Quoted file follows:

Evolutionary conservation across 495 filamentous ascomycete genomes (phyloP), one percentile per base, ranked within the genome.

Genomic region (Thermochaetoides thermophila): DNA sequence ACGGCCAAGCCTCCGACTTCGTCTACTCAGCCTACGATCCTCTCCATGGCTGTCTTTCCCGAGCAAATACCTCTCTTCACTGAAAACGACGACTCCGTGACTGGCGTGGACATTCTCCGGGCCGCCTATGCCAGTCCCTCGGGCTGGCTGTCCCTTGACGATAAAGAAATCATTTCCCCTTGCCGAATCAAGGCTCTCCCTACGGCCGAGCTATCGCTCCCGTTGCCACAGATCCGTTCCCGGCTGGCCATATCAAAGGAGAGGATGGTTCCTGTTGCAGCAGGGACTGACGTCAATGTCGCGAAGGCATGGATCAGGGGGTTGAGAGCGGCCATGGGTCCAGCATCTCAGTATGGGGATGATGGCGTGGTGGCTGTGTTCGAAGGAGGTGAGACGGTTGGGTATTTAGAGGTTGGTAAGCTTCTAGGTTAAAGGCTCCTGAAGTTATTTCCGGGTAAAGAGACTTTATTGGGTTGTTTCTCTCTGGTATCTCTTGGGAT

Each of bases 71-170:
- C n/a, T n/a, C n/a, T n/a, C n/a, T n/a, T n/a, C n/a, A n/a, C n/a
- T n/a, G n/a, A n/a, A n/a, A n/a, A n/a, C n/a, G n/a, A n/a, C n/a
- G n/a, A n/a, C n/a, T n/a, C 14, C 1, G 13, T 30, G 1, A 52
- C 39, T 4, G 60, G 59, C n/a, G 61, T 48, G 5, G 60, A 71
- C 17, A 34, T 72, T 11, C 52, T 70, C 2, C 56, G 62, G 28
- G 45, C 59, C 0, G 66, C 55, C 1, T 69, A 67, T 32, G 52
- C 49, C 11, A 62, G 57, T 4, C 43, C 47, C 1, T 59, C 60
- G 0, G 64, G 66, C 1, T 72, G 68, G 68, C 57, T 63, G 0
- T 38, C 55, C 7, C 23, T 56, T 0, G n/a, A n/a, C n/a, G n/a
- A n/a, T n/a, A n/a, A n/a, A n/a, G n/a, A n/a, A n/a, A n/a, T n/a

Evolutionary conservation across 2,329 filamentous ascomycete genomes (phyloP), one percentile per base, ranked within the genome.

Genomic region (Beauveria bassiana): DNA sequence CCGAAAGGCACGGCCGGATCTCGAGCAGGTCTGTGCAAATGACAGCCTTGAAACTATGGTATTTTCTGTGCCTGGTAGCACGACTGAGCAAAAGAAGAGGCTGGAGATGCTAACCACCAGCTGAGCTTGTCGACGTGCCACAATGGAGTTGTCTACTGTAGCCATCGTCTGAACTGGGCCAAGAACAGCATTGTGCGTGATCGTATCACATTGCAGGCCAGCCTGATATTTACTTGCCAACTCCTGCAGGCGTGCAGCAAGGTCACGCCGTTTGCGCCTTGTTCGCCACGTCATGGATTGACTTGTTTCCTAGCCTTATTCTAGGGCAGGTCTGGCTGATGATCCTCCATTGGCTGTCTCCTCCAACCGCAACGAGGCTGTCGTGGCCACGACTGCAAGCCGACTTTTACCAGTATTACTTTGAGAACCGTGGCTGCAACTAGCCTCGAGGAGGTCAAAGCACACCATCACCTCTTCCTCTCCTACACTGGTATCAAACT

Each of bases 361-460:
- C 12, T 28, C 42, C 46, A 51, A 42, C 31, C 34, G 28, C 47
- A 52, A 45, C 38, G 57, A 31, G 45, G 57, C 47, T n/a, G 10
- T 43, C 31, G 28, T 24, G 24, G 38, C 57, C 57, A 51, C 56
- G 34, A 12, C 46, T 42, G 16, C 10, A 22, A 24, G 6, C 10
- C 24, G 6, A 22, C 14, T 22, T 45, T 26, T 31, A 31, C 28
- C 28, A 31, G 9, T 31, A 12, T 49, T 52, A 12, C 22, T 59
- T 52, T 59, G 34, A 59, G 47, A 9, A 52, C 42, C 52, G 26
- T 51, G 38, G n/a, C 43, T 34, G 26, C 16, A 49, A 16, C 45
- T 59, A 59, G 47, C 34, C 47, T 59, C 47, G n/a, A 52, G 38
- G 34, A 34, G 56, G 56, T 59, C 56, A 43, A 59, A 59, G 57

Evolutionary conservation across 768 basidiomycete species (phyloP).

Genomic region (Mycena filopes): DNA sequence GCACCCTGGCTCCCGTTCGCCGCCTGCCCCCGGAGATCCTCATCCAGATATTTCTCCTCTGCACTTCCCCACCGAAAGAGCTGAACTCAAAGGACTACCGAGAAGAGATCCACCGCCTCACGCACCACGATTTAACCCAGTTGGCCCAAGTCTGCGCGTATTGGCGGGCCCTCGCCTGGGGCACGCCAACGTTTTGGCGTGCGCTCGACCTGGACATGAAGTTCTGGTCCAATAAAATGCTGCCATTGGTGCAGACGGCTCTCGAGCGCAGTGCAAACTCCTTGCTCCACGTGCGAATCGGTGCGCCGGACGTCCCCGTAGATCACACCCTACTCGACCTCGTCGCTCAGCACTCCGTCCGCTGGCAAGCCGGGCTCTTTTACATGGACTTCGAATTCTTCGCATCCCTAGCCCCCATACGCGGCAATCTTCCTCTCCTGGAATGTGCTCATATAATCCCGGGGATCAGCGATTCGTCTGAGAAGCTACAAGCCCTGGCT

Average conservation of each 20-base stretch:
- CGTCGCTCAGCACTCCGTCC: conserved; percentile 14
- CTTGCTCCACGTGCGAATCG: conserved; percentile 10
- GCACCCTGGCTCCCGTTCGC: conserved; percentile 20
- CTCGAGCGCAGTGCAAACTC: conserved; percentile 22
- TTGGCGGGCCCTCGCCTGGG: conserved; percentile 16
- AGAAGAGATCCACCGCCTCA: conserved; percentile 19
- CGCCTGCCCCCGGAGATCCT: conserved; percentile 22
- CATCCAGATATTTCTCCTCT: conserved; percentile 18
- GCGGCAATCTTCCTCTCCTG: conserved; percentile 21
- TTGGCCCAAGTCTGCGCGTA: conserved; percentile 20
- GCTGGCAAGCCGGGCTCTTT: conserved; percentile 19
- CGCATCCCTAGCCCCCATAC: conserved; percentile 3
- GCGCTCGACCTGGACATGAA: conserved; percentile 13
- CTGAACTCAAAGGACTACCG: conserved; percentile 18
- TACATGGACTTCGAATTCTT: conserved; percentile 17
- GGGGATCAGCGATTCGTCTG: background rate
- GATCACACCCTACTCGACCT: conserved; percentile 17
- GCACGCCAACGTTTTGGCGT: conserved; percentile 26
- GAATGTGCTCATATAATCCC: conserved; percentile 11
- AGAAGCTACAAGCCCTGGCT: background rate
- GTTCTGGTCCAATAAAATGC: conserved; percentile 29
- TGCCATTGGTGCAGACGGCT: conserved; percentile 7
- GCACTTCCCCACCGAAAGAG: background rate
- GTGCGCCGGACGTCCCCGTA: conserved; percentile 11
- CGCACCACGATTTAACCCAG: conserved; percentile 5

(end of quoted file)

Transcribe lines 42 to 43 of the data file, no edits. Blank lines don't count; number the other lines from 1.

- GCGCTCGACCTGGACATGAA: conserved; percentile 13
- CTGAACTCAAAGGACTACCG: conserved; percentile 18